Guests at a party decide to play a parlor game. One individual is sent out of the room, while the others choose a particular word to be guessed by that individual. Upon returning to the room, the subject questions members of the group in some loose rotation. Responses to the questions are limited to a simple binary “yes” or “no”. As soon as the questioner leaves the room, one guest suggests that the group not choose a word. Instead, the first respondent can answer ‘yes’ or ‘no’ on unfettered whim. Similarly, the second person is at liberty to make either reply, the only constraint being that his/her answer may not contradict the first reply. Similarly, the succeeding answers may not contravene any of the previous answers. The game ends when the subject asks, ‘Is the word XXXXX?’ and the only possible response is ‘yes’. At any time this game is nonrandom, being dependent upon the previous history of questions and answers. The end result, however, cannot be predicted at the outset.
5. A Fundamental Agonism
Serendipitously, the game metaphor also illustrates a second important feature of natural development. The exercise takes the form of a conversation, where the questioner seeks to narrow the realm of possibilities, while the respondents endeavor to broaden the field with each answer. Such agonism between ends is usually characterized as dialectic. The analogous natural agonism pits structure-building processes, such as autocatalysis, against entropic disorder and decay.
It has long been postulated in evolutionary circles that living systems progress towards ever more efficient configurations. Data on ecosystem trophic transfers, however, reveal that such progression is dramatically limited. It is possible, using information theory, to quantify both the efficient organization of a network of processes as well as its complementary (and mutually-exclusive) measure of its disorganization [21
]. The data on values of organization/efficiency cluster around a level that is significantly below what is imaginable, and disorganization exceeds order by a reasonably constant ratio of 60:40 [22
]. Exactly why this particular ratio is favored remains unknown, but the necessary persistence of disorganization, or lack
of constraint, owes to the fact that the measure of disorganization also reveals trophic functional redundancy [23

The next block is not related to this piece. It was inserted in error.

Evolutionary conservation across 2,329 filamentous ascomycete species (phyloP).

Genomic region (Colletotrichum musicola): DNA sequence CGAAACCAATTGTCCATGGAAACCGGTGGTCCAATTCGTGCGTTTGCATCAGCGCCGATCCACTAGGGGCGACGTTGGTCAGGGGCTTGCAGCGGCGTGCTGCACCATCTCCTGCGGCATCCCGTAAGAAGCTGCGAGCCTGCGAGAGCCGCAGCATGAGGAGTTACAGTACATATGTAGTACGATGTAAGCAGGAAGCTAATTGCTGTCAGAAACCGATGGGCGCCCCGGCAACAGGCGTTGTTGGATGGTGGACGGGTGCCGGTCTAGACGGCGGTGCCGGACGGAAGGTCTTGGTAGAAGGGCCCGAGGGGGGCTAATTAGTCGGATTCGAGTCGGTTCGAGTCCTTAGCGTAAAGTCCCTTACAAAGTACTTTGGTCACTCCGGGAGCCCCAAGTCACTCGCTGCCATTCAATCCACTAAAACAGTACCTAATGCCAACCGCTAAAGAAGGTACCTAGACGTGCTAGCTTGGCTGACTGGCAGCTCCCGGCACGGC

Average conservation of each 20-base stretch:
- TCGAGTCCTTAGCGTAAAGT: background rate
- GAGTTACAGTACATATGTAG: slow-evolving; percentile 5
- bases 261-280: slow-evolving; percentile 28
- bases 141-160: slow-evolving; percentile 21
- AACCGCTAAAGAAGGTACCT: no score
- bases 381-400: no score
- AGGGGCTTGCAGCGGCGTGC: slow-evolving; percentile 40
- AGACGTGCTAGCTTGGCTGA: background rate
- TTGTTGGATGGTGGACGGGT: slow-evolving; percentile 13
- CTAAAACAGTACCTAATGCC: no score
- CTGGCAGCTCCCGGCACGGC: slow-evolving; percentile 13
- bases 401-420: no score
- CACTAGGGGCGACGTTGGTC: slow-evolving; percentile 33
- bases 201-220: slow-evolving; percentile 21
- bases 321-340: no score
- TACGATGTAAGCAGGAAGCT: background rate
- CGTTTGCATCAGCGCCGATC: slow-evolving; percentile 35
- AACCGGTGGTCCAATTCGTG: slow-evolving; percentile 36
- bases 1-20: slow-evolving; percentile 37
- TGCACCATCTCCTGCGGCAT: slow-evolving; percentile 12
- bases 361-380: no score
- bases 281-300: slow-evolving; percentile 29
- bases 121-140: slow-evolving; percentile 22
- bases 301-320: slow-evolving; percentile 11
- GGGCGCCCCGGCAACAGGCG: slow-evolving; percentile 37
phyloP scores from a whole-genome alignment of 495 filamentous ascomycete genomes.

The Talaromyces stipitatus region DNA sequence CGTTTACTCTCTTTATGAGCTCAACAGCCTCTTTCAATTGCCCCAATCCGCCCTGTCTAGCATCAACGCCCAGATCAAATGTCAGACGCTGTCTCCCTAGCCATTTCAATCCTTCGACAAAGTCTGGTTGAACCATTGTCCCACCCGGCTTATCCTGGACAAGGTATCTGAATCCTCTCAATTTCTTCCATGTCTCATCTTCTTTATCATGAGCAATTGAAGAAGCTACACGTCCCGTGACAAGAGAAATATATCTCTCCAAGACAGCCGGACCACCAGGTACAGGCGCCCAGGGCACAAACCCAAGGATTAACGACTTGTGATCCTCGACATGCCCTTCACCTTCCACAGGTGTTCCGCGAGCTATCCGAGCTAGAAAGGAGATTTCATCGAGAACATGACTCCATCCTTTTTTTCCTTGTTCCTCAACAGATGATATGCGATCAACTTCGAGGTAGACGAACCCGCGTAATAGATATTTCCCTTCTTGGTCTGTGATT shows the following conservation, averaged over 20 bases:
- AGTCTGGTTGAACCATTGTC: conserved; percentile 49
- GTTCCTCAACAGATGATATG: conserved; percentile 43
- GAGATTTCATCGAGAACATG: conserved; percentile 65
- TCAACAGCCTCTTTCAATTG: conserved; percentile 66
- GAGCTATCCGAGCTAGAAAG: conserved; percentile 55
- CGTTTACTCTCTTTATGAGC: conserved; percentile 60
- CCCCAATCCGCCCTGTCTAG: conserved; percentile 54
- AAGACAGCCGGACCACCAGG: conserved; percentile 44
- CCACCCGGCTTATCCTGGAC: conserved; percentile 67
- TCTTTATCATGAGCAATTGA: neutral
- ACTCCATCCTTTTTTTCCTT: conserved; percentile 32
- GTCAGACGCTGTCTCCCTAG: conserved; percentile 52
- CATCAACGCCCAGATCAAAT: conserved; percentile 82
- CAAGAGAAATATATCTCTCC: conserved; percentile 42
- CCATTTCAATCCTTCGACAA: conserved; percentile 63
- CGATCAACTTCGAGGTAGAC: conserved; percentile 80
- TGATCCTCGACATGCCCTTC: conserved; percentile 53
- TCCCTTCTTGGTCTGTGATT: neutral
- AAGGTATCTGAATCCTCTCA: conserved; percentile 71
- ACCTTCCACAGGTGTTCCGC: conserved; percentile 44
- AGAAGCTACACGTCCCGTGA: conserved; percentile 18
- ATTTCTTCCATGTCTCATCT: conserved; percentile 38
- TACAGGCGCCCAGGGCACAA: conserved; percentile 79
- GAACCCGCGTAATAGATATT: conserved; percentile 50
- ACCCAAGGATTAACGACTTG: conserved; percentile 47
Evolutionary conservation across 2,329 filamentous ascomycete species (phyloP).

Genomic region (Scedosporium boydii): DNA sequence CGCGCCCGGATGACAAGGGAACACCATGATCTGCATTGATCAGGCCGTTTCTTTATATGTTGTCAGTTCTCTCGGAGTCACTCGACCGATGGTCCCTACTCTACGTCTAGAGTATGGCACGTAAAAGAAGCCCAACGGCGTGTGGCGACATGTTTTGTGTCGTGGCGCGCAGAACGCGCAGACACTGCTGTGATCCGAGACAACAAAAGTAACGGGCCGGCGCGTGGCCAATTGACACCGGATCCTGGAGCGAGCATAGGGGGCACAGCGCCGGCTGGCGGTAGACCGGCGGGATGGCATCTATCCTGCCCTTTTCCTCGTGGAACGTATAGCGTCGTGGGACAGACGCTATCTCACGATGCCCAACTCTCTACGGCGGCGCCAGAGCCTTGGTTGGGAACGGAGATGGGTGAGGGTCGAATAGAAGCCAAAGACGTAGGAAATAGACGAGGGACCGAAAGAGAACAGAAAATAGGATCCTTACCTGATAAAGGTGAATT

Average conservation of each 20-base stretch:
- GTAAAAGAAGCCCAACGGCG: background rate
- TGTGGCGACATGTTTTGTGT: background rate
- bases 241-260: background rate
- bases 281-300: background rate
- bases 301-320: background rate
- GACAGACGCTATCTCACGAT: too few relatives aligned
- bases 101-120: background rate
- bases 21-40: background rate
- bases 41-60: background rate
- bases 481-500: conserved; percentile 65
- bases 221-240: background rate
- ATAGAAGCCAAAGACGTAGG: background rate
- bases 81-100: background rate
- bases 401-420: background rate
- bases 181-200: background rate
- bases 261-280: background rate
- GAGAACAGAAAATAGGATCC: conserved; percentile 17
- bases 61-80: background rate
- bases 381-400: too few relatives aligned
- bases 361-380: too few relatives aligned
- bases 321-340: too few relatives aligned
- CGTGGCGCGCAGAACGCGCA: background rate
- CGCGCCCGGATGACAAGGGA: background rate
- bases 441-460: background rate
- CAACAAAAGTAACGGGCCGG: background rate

], which becomes necessary as “insurance” if a system is ever to recover from a novel perturbation.
6. The Missing Missing
, or that which is missing, is virtually absent from physics, which is built almost entirely upon positivist objects [2
]. Now, reckoning what is nonexistent is not as nonsensical as it may first seem [25
] (Consider, for example, a glass that is half-full). Suffice it to point out that some degree of apophasis is necessary to enable the flexibility of every living system to persist. Biodiversity, for example, was first related to apophasis by Robert MacArthur [26
], when he used the formula for statistical
entropy to quantify it. That biodiversity is at its core an apophasis, clarifies why no positivist model has been able to justify its necessity for sustaining living ensembles. When one compares the biodiversity of an ecosystem with is trophic functional redundancy (a kindred apophasis), one discovers that the two are poorly correlated [27
], underscoring the necessity for an alternative measure of system sustainability.
It should be noted that entropy, as it was originally defined by engineers, is pure apophasis, which is why so many have great difficulty apprehending the concept. It is also necessary to realize that the causal action of apophasis is very different from that of an active determining agency, such as the selection pressure exerted by autocatalysis. Entropy does not push or constrain, it withdraws or disappears. The result, more often than not, appears in a negative light as dissolution or decay, but alternatively can also manifest itself as opportunity. It is thus necessary to reflect upon the significance of the maximum entropy formulism when applied to ecosystem behavior [28
]. In any event, attempting to understand ecosystem dynamics without any regard for apophasis is like observing nature with one eye shut.
7. An Alternative Metaphysics
It should be apparent that the dynamical narrative sketched here significantly challenges the Enlightenment metaphysics that has undergirded science for at least three centuries. Fully apprehending living nature requires an alternative and complementary metaphysics
, which [7
] has been called “Process Ecology”.
Odum’s proposal to pursue a single new dimension in ecology (top-down control) seems modest in comparison to the eight new directions that have been presented above. Unfortunately, experience has taught this author that some entrenched authorities, who cling irrationally to a mechanism-only ideology, will viciously attack and seek to censor all attempts to push the edge of the ecological envelope. This is not to say that new mechanisms won’t continue to be discovered that will add pieces to the ecological puzzle. The prospect, however, is that their importance will pale in comparison to the incredible richness that ecology can uncover in developing directions that relate only remotely, if at all, to the realm of physics.
How then to proceed in the near future? Perhaps it might be helpful to take a page from the playbook of the engineers, who very often are contracted to work on problems for which no clue exists as to the underlying dynamics. The system is then regarded as a “black box” and the operative approach is one of phenomenology. That is, combinations of measurable parameters of the system (preferably chosen to have dimensionless units) are examined for either constancy or repeatable patterns of change across differing systems. A constant, such as the balance point between organization (40%) and disorder (60%) mentioned above, is indicative of an ordering principle that begs for further investigation. Similarly, a repeatable pattern of change exhibited by a parameter or group of parameters would hint at a law-like principle that likely would prove useful in ecosystem management. With eight new dimensions to explore, such a search is likely to yield significant new insights.
In any event, the time is ripe for ecology to advance to center-stage and become the “new integrative discipline” for the science of life.